1. Introduction
  2. Cause
  3. The Reborn Dreamer


  1. Thank God, the old­er you get the more you real­ize that wor­ry does chase things away. I del­e­gate nat­ur­al born wor­ri­ers to do most of my wor­ry­ing for me. So I can save mine for qual­i­ty wor­ry­ing time. The meds help too I think.:)

    Life gets more live­able when you’ve faced more days and as long as you can say *No one is going to die and we’re still going to eat tomor­row* there’s not much worth los­ing sleep over.

    It’s hard to wor­ry if you’re look­ing at the stars, trees, and flow­ers.

    I hope your wor­ries go find some­one else to both­er for a while.


  2. May you real­ize more dreams.
    Good luck to you.

  3. Thank you.

    I think you’re right, ME. Every day I’m real­iz­ing more and more the impor­tance of time as a source of expe­ri­ence and wis­dom. Everything seems to fix itself if I wait long enough. This means that I’m also real­iz­ing how impa­tient I’ve been, in my rela­tion­ships, my search for answers, and my goals (which may be why I’ve lost/achieved them so quick­ly).

    Sometimes, you just need to take a step back, breathe, and enjoy the cliché, sim­ple things.

  4. I came pret­ty close to death twice, in both cas­es I was will­ing ready and able to go. Dying’s easy, it’s liv­ing that’s some­time dif­fi­cult.

    I don’t think that you should both­er with “rest of your life” I think that when I was in high school I did think of being adult as one huge chunk of time in which no choic­es are made and life just drift toward their end slow­ly and the same. Now that I am an adult, I real­ize that the more grow and evolve the more rich and com­plex and chal­leng­ing and inter­est­ing life becomes, they change, all the time. Planning for the rest of your life’s futile — noth­ing last that long, you will change a mil­lion times in that course of time, and so your will will change a mil­lion times as well.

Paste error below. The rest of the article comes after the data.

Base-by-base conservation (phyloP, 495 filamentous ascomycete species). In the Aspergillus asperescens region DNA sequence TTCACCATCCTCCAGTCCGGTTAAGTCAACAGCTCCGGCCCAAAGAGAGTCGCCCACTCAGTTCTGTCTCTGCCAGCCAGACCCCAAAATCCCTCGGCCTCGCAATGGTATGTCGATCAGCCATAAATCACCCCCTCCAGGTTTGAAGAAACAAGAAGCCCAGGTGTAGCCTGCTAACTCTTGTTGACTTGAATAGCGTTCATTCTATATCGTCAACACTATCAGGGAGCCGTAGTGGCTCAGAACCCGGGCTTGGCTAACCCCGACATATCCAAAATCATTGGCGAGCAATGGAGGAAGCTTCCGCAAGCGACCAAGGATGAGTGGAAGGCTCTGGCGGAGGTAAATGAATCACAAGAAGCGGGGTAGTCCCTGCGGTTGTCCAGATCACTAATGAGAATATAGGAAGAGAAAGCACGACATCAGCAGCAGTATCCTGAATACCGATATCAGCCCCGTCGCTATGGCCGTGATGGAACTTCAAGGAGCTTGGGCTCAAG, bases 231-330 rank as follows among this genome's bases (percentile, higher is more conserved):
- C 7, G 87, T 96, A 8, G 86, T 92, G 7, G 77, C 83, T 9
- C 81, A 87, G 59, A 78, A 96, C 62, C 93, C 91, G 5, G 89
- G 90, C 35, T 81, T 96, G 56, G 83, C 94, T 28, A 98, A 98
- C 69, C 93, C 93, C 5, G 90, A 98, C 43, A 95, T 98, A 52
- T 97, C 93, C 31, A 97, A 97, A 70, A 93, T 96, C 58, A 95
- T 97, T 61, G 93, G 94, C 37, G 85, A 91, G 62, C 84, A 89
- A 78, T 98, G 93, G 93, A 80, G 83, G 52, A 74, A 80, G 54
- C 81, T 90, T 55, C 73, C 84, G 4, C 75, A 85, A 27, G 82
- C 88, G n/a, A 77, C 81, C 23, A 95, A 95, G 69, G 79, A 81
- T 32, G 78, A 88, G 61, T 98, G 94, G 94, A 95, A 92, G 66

We keep look­ing for some ulti­mate answer to the “what do I want?” ques­tion cause mak­ing choic­es and being aware is so dif­fi­cult, but it’s what makes us human, it what able us to go own grow­ing and becom­ing more and more of our­selves as we can.

    How about instead of try­ing to find out what you want to do with the rest of your life, try find­ing out what you want to do next week? It’s a much more com­plex ques­tion suince unlike the rest of your life — this have prac­ti­cal impli­ca­tions.

  5. It’s also hard to wor­ry if you’re look­ing at the stars, trees, and flow­ers through the haze of alco­hol. Speaking of which, I need a drink.

  6. Lilly, I’ve always been a long-term thinker. The short term is easy for me, but I need a long-term goal to work towards. Otherwise, I’ll always be look­ing for the next thing to do when I fin­ish one thing, con­stant­ly scared of run­ning out. A goal in the long term is some­thing that can keep dri­ving me, some­thing that can account for all the effort I make now.

    And Trolley…